President Uhuru Kenyatta has assented to seven Bills Friday, among them the Bribery Bill 2016 passed by legislators in December which prescribes severe penalties for public and private sector bribery.
Tabled by Leader of Majority Aden Duale in April, the Act reprimands those convicted of bribery with a Sh5 million fine or 10 years in jail alongside other punitive measures.
The new law, which extends the graft fight to Kenya's private sector, also provides for certain requirements businesses must have in place to prevent the vice.
The Bribery Act 2016 also legally obligates every Kenyan that is aware of an act of corruption to report to the anti-graft watchdog.
Other Bills signed into law include the Witness Protection (Amendment) Bill 2016, Competition (Amendment) Bill 2016, Contempt of Court Bill 2016, Universities (Amendment) Bill 2015, Insurance (Amendment) Bill 2016 and the Kenya Defence Forces (Amendment) Bill 2015.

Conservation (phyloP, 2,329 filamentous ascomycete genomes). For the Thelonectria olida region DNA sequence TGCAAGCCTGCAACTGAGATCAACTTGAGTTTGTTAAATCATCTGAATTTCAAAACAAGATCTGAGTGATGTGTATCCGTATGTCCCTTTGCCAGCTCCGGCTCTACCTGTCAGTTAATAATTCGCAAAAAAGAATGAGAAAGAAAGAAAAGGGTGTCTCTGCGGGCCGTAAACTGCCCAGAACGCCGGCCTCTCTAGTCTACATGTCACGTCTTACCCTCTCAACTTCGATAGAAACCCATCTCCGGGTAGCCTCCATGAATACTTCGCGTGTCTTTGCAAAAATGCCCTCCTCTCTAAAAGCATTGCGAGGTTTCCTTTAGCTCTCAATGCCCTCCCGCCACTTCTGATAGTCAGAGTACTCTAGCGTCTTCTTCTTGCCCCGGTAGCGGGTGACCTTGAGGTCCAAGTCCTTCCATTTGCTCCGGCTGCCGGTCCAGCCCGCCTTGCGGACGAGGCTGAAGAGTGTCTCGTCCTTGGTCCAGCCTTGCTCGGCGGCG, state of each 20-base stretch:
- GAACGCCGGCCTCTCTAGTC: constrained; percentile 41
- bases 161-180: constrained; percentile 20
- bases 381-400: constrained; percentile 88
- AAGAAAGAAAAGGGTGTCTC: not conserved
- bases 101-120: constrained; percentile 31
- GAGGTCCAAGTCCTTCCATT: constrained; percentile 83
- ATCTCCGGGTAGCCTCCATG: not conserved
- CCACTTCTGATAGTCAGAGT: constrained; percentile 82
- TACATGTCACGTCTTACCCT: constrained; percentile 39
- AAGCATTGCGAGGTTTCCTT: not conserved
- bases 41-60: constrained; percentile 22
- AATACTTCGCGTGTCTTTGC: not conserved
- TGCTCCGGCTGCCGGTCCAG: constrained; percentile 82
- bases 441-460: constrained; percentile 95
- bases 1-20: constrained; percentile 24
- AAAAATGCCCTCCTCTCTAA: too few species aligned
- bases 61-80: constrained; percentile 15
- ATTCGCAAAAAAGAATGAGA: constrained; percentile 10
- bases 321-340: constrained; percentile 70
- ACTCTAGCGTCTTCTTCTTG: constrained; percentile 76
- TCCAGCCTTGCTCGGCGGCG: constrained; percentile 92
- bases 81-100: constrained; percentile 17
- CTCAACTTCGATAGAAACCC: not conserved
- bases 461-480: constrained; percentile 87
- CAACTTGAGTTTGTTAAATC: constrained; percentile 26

The Competition (Amendment) Act 2016 empowers the Competition Authority of Kenya (CAK) to impose fines on and penalise industry associations that operate like cartels. It also includes trade associations, individuals, companies and trusts under the CAK's mandate.
The new law is also expected to shake up some industries, especially powerful trade bodies in the financial and agricultural sectors that have been accused of frustrating efforts to regulate their undertakings.
The CAK has in the past called for the disbandment of the Kenya Bankers Association and the Cereal Millers Association, arguing that they colluded to set market prices.
The Universities (Amendment) Act 2015 now allows the Commission for University Education (CUE) to accredit universities and approve university programmes. It also allows the president to revoke a university’s charter despite getting the nod from the regulator.
Deputy President William Ruto and National Assembly Speaker Justin Muturi witnessed the signing of the Bills by Mr Kenyatta at State House Nairobi on Friday.